For Barnet to remain a great place to live, all of the committees I've mentioned need strong chairmen. If they don't do their job, then our Borough and our lifestyle will be trashed. We are aready seeing huge pressure on roads, schools, hospitals and police. When I a teenager, we had two A&E hospitals in the Borough. In that period the population of the Borough has increased by 50% yet we've lost one of these. Try applying for a school place. My eldest daughter was declined a place at the nearest secondary school to us on "catchment", despite living less than 1 mile from the establishment. She ended up having to take a bus to Finchley every day.  This is the monster they are creating.

A final word for the Labour group. It is simply not good enough to go along with these lacklustre Tory placemen. They need to use every meeting to ram home the message that the Tories are getting  a massive payout and they are not cutting the mustard. They are singularly failing to do this. They need to get on top of their briefs and start holding these rather ineffectual placemen to account.

When I was chatting with my friendly Tory councillor I told him the joke about the manager at the lap dancing club. He roared with laughter. He wryly commented "We can't choose people like that in the council". Of course he's right, but what he didn't say was how they did choose them. I guess the reason is because it is even more embarrassing.

Wednesday, 3 February 2016

Guest Blog - Stronger in Europe; how Barnet benefits and how you can show your support - By Alasdair Hill



By Alasdair Hill,
 
This year we face a difficult choice that will determine the future of the United Kingdom on the world stage. Our economy, climate and industries will change whether the UK votes to remain a member of the EU or not. It is my belief, and one I hope you share, that Britain’s prosperity rests with cooperation and unity with our oldest allies.

The European Union brings many benefits to us in Barnet; both financial and cultural. As well as ensuring UK industries and services can trade with our nearest neighbours freely and without tariff the EU brings in investment which we can feel right here in Mill Hill. Indeed the UK is home to some of the best research institutions in the world; the MRC Laboratories on The Ridgeway included. By being a member of the EU we gain access to millions of pounds of research funding in medicine, environment and space technology. The UK is home to the brightest and best and thus we receive the lion’s share of the funding; boosting our world-leading research sector. By closing the door we risk hollowing out one of the key industries we excel at.

Culturally, Barnet, like the rest of London, is a mirror to the make-up of Europe. This is something we should be proud of. Living together we learn more about ourselves and make long lasting connections across the continent which in the process breaks down misconceptions and builds peace between nations. We benefit as much as other nations in the EU from the free movement of people allowing us to work, export and holiday across the continent with ease.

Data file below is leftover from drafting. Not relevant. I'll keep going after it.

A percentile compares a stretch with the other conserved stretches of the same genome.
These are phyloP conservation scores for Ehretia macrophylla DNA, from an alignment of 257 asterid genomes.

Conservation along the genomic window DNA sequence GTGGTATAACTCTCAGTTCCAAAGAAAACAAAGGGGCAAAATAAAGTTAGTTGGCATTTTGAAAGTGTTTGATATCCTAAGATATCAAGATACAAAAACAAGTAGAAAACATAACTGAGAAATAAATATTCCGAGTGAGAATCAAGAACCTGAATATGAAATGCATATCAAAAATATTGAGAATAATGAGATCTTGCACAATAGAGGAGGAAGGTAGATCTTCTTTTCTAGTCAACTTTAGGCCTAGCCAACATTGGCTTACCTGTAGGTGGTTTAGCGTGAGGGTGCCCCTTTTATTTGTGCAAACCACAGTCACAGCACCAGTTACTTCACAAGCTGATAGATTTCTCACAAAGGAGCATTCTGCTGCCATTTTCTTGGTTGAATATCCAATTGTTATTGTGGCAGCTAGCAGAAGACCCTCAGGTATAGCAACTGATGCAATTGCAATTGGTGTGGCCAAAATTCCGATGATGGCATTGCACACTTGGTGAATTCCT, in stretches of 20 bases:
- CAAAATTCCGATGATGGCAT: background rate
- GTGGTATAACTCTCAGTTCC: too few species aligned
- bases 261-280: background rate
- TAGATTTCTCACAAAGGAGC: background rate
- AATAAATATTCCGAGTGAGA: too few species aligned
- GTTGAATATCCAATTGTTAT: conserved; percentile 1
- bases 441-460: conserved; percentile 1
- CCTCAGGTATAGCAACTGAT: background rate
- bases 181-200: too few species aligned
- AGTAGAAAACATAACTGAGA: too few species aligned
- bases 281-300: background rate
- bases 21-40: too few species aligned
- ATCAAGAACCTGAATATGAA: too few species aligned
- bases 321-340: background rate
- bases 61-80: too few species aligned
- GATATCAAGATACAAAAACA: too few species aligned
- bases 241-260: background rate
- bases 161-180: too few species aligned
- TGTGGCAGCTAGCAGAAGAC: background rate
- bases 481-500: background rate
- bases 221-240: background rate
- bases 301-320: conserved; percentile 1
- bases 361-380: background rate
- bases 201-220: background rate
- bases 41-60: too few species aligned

But over and above the arbitrary statistics both sides of the debate will use to convince you to vote, is the ethos in which the United Kingdom espouses the virtues of tolerance, internationalism and brotherhood. 

At a time where increased uncertainty threatens liberal democracies across the world we should not be turning our back in the name of fear and self-interest. The only way you can fight the borderless enemies of climate change, organised crime and terrorism is through cooperation. It is this philosophy that underpins the very need for the UK to remain in the European Union.
There is much both sides of the political spectrum can benefit from EU membership; it is a misconception that EU regulation is a plight on our society.  For some, we can  appreciate EU regulation that supports maternity and holiday rights in work. For others, we can be encouraged by the EU support of an individual’s basic human rights. All benefit from the prosperity that EU membership ensures UK, allowing businesses to trade in European markets competitively. Finally we can all benefit from the action to tackle carbon-emissions for the good of our and the planet’s health.

It is in this light that I hope residents and activists across Barnet and across the political divide can come together and fight for our continued membership of the EU. Through the non-party “Britain Stronger In Europe” group we are hosting an informal meet and greet at The Bohemia, North Finchley on Tuesday 9th February from 7pm.

If you want to share your thoughts or learn more about how the UK is stronger in the EU please come down and start a conversation!
I hope to see you there.
RSVP on Facebook or Eventbrite
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Guest blogs are always welcome at the Barnet Eye. Alasdair Hill is a Barnet resident. 

Tuesday, 2 February 2016

Josephine Baker - The greatest 20th century woman

 Josephine Baker
I was thinking of publishing a Barnet Eye list of greats. I have a lifelong love of music, engineering, football and cooking. I started compiling a list of the greatest of each. As I think you need a degree of historical context, I thought that we'd limit it to the 20th Century. I started with music. I thought I'd start with female singers. I made my shortlist. The criteria was the female musician who had the greatest influence on music in the 20th Century. Some of the names easily rolled off. No list (of mine) would be complete without the likes of Billie Holiday, Janis Joplin, Debbie Harry, Patti Smith and Joni Mitchell. There was name I felt could not be missed off from this, which some of you may be less familar with. This is Josephine Baker.